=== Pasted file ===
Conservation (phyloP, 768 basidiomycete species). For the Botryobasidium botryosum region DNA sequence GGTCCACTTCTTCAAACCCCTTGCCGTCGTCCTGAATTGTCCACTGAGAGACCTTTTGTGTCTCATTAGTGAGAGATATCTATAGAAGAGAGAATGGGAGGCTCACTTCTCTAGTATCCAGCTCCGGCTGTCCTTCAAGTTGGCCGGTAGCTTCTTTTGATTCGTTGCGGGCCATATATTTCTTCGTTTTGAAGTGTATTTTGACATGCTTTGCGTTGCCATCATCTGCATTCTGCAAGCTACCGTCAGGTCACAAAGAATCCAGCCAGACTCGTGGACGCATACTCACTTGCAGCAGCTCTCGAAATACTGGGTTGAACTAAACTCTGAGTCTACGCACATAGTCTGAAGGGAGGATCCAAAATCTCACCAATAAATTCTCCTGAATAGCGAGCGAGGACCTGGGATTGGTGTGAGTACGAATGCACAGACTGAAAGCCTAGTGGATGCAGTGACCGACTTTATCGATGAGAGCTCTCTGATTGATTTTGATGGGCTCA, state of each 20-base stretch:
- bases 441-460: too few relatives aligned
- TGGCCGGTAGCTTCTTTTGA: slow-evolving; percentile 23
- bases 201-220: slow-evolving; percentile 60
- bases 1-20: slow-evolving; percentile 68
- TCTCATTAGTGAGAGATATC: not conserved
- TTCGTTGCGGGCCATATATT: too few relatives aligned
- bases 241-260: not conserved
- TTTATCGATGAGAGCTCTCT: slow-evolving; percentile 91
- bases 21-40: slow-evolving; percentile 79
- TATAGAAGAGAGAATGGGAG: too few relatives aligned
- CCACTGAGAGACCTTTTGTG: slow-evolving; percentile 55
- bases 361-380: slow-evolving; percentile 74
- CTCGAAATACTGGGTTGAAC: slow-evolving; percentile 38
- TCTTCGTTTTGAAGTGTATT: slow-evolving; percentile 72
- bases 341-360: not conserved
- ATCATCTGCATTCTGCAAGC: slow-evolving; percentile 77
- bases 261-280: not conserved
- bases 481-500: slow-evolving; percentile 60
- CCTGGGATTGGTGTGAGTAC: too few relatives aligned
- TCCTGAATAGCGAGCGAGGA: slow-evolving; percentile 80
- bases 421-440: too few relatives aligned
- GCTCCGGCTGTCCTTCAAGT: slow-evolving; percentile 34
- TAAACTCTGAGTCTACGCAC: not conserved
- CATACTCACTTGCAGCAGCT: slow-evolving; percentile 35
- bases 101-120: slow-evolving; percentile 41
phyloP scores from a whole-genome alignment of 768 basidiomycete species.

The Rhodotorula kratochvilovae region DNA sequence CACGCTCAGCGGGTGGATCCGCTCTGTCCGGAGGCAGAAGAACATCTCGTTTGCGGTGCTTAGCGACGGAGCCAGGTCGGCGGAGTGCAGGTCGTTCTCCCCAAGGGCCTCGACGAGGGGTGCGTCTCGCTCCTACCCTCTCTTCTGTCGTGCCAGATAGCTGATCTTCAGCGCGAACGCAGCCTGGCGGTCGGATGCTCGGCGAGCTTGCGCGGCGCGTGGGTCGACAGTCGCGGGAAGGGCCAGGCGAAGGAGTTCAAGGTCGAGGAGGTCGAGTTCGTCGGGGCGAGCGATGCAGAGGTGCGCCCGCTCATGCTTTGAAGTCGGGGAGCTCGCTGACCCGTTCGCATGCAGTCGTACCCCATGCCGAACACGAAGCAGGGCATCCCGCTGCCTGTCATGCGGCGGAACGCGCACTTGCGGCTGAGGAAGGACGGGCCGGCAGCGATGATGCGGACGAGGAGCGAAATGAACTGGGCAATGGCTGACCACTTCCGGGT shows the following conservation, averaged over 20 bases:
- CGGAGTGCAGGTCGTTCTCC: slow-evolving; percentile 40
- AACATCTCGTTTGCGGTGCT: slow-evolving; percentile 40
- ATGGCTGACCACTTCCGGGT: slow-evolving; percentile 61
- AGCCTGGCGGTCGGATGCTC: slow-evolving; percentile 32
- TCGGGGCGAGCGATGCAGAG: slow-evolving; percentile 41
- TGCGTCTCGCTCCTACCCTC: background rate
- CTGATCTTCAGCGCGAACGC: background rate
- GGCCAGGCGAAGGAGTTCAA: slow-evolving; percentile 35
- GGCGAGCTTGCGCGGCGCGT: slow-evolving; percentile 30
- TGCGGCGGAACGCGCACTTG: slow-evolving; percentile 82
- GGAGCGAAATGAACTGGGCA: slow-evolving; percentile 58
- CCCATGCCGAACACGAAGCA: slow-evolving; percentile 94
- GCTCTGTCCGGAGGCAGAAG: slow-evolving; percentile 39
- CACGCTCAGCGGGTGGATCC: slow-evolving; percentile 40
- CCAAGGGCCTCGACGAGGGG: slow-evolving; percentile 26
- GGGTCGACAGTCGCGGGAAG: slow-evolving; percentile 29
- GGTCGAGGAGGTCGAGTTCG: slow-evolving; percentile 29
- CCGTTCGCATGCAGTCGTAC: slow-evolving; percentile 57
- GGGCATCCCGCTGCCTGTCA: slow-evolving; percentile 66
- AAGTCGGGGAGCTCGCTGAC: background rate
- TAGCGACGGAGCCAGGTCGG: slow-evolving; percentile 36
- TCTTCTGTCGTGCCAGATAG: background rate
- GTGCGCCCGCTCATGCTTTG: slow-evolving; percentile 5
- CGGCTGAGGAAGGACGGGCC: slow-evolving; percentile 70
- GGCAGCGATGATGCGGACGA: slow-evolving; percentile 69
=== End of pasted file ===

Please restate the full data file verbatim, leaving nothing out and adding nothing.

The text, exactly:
Conservation (phyloP, 768 basidiomycete species). For the Botryobasidium botryosum region DNA sequence GGTCCACTTCTTCAAACCCCTTGCCGTCGTCCTGAATTGTCCACTGAGAGACCTTTTGTGTCTCATTAGTGAGAGATATCTATAGAAGAGAGAATGGGAGGCTCACTTCTCTAGTATCCAGCTCCGGCTGTCCTTCAAGTTGGCCGGTAGCTTCTTTTGATTCGTTGCGGGCCATATATTTCTTCGTTTTGAAGTGTATTTTGACATGCTTTGCGTTGCCATCATCTGCATTCTGCAAGCTACCGTCAGGTCACAAAGAATCCAGCCAGACTCGTGGACGCATACTCACTTGCAGCAGCTCTCGAAATACTGGGTTGAACTAAACTCTGAGTCTACGCACATAGTCTGAAGGGAGGATCCAAAATCTCACCAATAAATTCTCCTGAATAGCGAGCGAGGACCTGGGATTGGTGTGAGTACGAATGCACAGACTGAAAGCCTAGTGGATGCAGTGACCGACTTTATCGATGAGAGCTCTCTGATTGATTTTGATGGGCTCA, state of each 20-base stretch:
- bases 441-460: too few relatives aligned
- TGGCCGGTAGCTTCTTTTGA: slow-evolving; percentile 23
- bases 201-220: slow-evolving; percentile 60
- bases 1-20: slow-evolving; percentile 68
- TCTCATTAGTGAGAGATATC: not conserved
- TTCGTTGCGGGCCATATATT: too few relatives aligned
- bases 241-260: not conserved
- TTTATCGATGAGAGCTCTCT: slow-evolving; percentile 91
- bases 21-40: slow-evolving; percentile 79
- TATAGAAGAGAGAATGGGAG: too few relatives aligned
- CCACTGAGAGACCTTTTGTG: slow-evolving; percentile 55
- bases 361-380: slow-evolving; percentile 74
- CTCGAAATACTGGGTTGAAC: slow-evolving; percentile 38
- TCTTCGTTTTGAAGTGTATT: slow-evolving; percentile 72
- bases 341-360: not conserved
- ATCATCTGCATTCTGCAAGC: slow-evolving; percentile 77
- bases 261-280: not conserved
- bases 481-500: slow-evolving; percentile 60
- CCTGGGATTGGTGTGAGTAC: too few relatives aligned
- TCCTGAATAGCGAGCGAGGA: slow-evolving; percentile 80
- bases 421-440: too few relatives aligned
- GCTCCGGCTGTCCTTCAAGT: slow-evolving; percentile 34
- TAAACTCTGAGTCTACGCAC: not conserved
- CATACTCACTTGCAGCAGCT: slow-evolving; percentile 35
- bases 101-120: slow-evolving; percentile 41
phyloP scores from a whole-genome alignment of 768 basidiomycete species.

The Rhodotorula kratochvilovae region DNA sequence CACGCTCAGCGGGTGGATCCGCTCTGTCCGGAGGCAGAAGAACATCTCGTTTGCGGTGCTTAGCGACGGAGCCAGGTCGGCGGAGTGCAGGTCGTTCTCCCCAAGGGCCTCGACGAGGGGTGCGTCTCGCTCCTACCCTCTCTTCTGTCGTGCCAGATAGCTGATCTTCAGCGCGAACGCAGCCTGGCGGTCGGATGCTCGGCGAGCTTGCGCGGCGCGTGGGTCGACAGTCGCGGGAAGGGCCAGGCGAAGGAGTTCAAGGTCGAGGAGGTCGAGTTCGTCGGGGCGAGCGATGCAGAGGTGCGCCCGCTCATGCTTTGAAGTCGGGGAGCTCGCTGACCCGTTCGCATGCAGTCGTACCCCATGCCGAACACGAAGCAGGGCATCCCGCTGCCTGTCATGCGGCGGAACGCGCACTTGCGGCTGAGGAAGGACGGGCCGGCAGCGATGATGCGGACGAGGAGCGAAATGAACTGGGCAATGGCTGACCACTTCCGGGT shows the following conservation, averaged over 20 bases:
- CGGAGTGCAGGTCGTTCTCC: slow-evolving; percentile 40
- AACATCTCGTTTGCGGTGCT: slow-evolving; percentile 40
- ATGGCTGACCACTTCCGGGT: slow-evolving; percentile 61
- AGCCTGGCGGTCGGATGCTC: slow-evolving; percentile 32
- TCGGGGCGAGCGATGCAGAG: slow-evolving; percentile 41
- TGCGTCTCGCTCCTACCCTC: background rate
- CTGATCTTCAGCGCGAACGC: background rate
- GGCCAGGCGAAGGAGTTCAA: slow-evolving; percentile 35
- GGCGAGCTTGCGCGGCGCGT: slow-evolving; percentile 30
- TGCGGCGGAACGCGCACTTG: slow-evolving; percentile 82
- GGAGCGAAATGAACTGGGCA: slow-evolving; percentile 58
- CCCATGCCGAACACGAAGCA: slow-evolving; percentile 94
- GCTCTGTCCGGAGGCAGAAG: slow-evolving; percentile 39
- CACGCTCAGCGGGTGGATCC: slow-evolving; percentile 40
- CCAAGGGCCTCGACGAGGGG: slow-evolving; percentile 26
- GGGTCGACAGTCGCGGGAAG: slow-evolving; percentile 29
- GGTCGAGGAGGTCGAGTTCG: slow-evolving; percentile 29
- CCGTTCGCATGCAGTCGTAC: slow-evolving; percentile 57
- GGGCATCCCGCTGCCTGTCA: slow-evolving; percentile 66
- AAGTCGGGGAGCTCGCTGAC: background rate
- TAGCGACGGAGCCAGGTCGG: slow-evolving; percentile 36
- TCTTCTGTCGTGCCAGATAG: background rate
- GTGCGCCCGCTCATGCTTTG: slow-evolving; percentile 5
- CGGCTGAGGAAGGACGGGCC: slow-evolving; percentile 70
- GGCAGCGATGATGCGGACGA: slow-evolving; percentile 69